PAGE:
Second team backs separation of Siamese twins

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The Independent Online

A second team of medical specialists appointed by the Court of Appeal said yesterday that Jodie and Mary, the Siamese twins joined at the abdomen, should be separated, although that will mean death for the weaker of the two, Mary.

A second team of medical specialists appointed by the Court of Appeal said yesterday that Jodie and Mary, the Siamese twins joined at the abdomen, should be separated, although that will mean death for the weaker of the two, Mary.

The two doctors, from Great Ormond Street Hospital for Children in London, were asked by three senior judges this week to give a second opinion.Doctors from St Mary's Hospital, Manchester wish to perform the operation.

Yesterday, David Harris QC, appointed by the Official Solicitor to act in the interests of Mary, told the judges that the Great Ormond Street team - a paediatric cardiologist and a surgeon experienced in cases involving separation of Siamese twins - had now both examined the twins at St Mary's Hospital. Mr Harris said: "The situation is that the two consultants from Great Ormond Street, in broad outline, support the opinion of the team from St Mary's."

The case has led to public concern that the operation, which offers Jodie the chance to live but means death for her sister, could amount to "unlawful killing" or "murder" of Mary. Medical experts say not operating will mean both children are likely to die within three to six months. The parents, who cannot be named, oppose separation, even if it means the loss of both children.

Yesterday, Lord Justice Ward, sitting with Lord Justice Brooke and Lord Justice Walker, said he had been having sleepless nights over the case.

He said that Adrian Whitfield QC, appearing for Central Manchester Healthcare Trusts and the doctors who want to do the operation, had to persuade the court that it could exercise parental jurisdiction and say: "Save Jodie but murder Mary." He said: "I put it starkly, but that may be what you are inviting the court to do."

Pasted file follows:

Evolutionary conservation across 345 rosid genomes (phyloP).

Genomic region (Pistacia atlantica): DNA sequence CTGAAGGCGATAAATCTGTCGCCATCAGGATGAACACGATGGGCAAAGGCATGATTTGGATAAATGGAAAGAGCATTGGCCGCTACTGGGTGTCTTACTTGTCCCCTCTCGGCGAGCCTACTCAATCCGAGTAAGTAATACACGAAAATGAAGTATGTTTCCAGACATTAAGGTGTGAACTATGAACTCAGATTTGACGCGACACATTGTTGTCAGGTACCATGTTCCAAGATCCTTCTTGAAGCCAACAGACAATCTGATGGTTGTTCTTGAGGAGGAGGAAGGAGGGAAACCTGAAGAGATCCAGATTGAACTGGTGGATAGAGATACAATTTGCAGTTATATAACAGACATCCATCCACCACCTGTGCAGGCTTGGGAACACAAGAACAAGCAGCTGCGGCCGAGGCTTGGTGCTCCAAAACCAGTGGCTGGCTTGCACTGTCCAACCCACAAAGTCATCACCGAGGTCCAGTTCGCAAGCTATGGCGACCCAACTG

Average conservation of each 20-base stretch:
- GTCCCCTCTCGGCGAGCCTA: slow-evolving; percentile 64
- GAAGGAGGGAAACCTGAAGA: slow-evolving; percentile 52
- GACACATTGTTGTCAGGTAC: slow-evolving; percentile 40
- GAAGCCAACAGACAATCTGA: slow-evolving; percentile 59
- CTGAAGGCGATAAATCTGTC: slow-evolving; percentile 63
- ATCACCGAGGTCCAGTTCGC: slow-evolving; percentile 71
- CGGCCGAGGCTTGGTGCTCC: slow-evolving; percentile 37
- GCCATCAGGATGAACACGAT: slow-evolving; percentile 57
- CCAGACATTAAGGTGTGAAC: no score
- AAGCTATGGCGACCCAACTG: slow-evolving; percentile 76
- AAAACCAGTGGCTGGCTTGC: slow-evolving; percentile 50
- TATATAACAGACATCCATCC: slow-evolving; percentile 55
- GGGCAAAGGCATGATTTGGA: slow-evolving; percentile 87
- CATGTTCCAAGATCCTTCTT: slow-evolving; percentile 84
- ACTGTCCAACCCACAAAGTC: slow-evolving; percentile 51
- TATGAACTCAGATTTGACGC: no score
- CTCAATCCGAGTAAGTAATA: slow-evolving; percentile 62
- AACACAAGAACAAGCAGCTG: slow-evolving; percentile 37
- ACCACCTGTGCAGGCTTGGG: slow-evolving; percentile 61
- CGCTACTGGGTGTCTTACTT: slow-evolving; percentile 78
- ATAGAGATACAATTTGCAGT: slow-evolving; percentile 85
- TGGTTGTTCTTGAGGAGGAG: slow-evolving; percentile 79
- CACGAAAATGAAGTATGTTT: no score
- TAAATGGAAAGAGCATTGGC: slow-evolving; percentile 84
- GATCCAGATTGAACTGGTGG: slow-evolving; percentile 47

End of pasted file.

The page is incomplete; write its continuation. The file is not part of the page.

The judge said he had put the case at its extreme to emphasise the dilemma as people listening in court and outside "will perceive it to be murder or unlawful killing".

Lord Justice Brooke said an operation to separate the twins would amount to a positive act "with death as a virtual certainty" for Mary and thus establish the necessary "criminal intent" for an offence of unlawful killing.

But Mr Whitfield argued that a failure of the court to allow the operation to go ahead would amount to an abnegation of its responsibilities to Jodie. He said the interests of Mary, who was in effect incapable of an independent life and facing an early death, had to be balanced against those of Jodie, who did stand a chance of living if the operation went ahead.

Lord Justice Ward said: "If what you propose is the murder of Mary, then at the moment I don't see how you have the interests of one balanced against the other."

He suggested that from a religious standpoint, it was not God's will that Mary should live. "It was not God's will that this baby should live because it was not born with the capacity to live and death is inevitable - as it is for all of us - but this child wasn't naturally capable of life and would die and there would be no point.

"Nobody in their right mind would hook this child on to a life support system given the utter deformity of her heart and lungs," Lord Justice Ward said. "And so what is the benefit of a compromised life - compromised by nature and by unhappy circumstance?"

Mr Harris said that Mary had an interest in continuing her life, unless it was demonstrated that such an interest did not exist.

"Although this is a life of short duration, very severely handicapped, there is insufficient evidence that it is so intolerable as to render it in the child's best interests that it should end," Mr Harris said.

The hearing continues.